In the usual local running some high resource consumption of the container, you may sometimes be unhappy with a container on the machine to make the card can not be, this time you want to shut down the container, but there can not shut down, I do not know if you have this trouble, at least I have, so here is how to limit the Docker container resource consumption.
Docker limits CPU in several dimensions.
- Simple: limit the number of CPU cores, this is well understood
[[email protected]]# docker run --cpus=1,2,3,4means 1, 2, 3, 4 cores are allowed
- Complexity: based on CPU time slice limitation, docker is based on CFS scheduling implementation This is used in older versions, newer versions are recommended to use the simple way
[[email protected]]# docker run --cpu-period=100000 --cpu-quota=200000means that each CPU uses 100 ms, and this container uses up to 200 ms (equivalent to a limit of 2 cores, but not absolute)
In addition, docker also provides other cpu options, without going into detail, a brief description of them is
cpuset-cpus: bind which cores the container can only use
cpu-shares: when multiple containers grab CPU time, you can use this value to allocate CPU time proportionally
There are several options for limiting memory, so I’ll pick 4 meaningful ones and talk about them.
- Limit memory size:
[[email protected]]# docker run -m 200mOnly 200M of memory can be used, more will be OOM
- Limit memory soft size:
[[email protected]]# docker run --memory-reservation 200mLimit the use of 200M memory when the system memory is tight, more is not much, this is actually relatively chicken
- Kernel memory usage limit:
[[email protected]]# docker run --kernel-memory 200mOnly 200m of kernel memory can be used, if more is used, OOM
- OOM setting:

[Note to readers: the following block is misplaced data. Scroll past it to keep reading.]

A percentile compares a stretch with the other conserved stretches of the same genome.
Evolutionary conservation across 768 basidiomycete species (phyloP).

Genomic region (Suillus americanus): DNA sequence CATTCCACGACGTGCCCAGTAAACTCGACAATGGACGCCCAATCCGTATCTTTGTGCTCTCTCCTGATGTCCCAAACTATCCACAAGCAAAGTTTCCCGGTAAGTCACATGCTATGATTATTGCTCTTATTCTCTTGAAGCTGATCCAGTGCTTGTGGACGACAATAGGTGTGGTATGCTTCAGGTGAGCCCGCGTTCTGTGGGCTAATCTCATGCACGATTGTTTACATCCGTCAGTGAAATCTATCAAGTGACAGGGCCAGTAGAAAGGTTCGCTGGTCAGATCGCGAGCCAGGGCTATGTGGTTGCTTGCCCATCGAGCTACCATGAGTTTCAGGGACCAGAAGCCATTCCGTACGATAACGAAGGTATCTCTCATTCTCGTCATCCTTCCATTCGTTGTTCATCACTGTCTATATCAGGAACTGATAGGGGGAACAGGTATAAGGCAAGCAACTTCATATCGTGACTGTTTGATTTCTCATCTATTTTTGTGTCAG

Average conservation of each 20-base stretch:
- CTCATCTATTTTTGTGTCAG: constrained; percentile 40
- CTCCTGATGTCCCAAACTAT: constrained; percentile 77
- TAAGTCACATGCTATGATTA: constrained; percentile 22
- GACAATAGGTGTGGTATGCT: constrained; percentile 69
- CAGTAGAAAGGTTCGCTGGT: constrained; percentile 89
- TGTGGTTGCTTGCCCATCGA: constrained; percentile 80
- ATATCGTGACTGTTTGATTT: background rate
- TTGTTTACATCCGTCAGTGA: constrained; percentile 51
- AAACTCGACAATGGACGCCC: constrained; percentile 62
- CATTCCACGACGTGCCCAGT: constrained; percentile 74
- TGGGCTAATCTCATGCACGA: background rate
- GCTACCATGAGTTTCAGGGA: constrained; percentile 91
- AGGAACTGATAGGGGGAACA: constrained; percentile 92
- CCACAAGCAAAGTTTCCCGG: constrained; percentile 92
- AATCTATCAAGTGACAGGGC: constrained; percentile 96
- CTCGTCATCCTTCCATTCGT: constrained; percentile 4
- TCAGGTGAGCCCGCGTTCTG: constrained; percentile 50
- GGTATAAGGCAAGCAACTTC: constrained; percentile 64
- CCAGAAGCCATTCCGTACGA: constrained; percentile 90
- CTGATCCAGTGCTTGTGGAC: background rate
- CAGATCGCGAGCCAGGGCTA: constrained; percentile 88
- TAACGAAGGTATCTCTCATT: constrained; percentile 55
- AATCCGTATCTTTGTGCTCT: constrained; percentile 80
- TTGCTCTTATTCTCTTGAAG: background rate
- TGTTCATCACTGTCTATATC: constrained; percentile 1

[[email protected]]# docker run --oom-kill-disableProcesses over memory don’t OOM, then what to do, can’t request memory
Limit disk size
By default Docker can only use a 10 G volume, if you want to go bigger, you need to modify the startup parameters: ```.
[[email protected].io]# cat /etc/docker/daemon.json
Limit disk IO
This option is a bit more involved, just look at the following list.
--blkio-weight uint16 Block IO (relative weight), between 10 and 1000, or 0 to disable (default 0)
--blkio-weight-device list Block IO weight (relative device weight) (default )
--device-read-bps list Limit read rate (bytes per second) from a device (default )
--device-read-iops list Limit read rate (IO per second) from a device (default )
--device-write-bps list Limit write rate (bytes per second) to a device (default )
--device-write-iops list Limit write rate (IO per second) to a device (default )
# This is the disk limit
[[email protected].io]# docker run -it --rm --device-write-bps /dev/sda:50mb ubuntu /bin/bash
# This is the limit file
[[email protected].io]# docker run -it --rm --device-write-bps /dev/dm-x:50mb centos /bin/bash
- For details on how to find the device name of a file, see this: How to limit IO speed in docker and share file with system in the same time?
The need for networking would be all too common, but from what I’ve found, it doesn’t seem to be officially supported by Docker, however, some users have simply implemented it directly inside the container with the tc command, operating as follows
[[email protected].io]# docker run --rm -it centos:7 /bin/sh
tc qdisc add dev eth0 handle 1: ingress
tc filter add dev eth0 parent 1: protocol ip prio 50 u32 match ip src 0.0.0.0/0 police rate 1mbit burst 10k drop flowid :1
tc qdisc add dev eth0 root tbf rate 1mbit latency 25ms burst 10k`
This can be used to limit the eth0 interface to 1M, see: How can I rate limit network traffic on a docker container.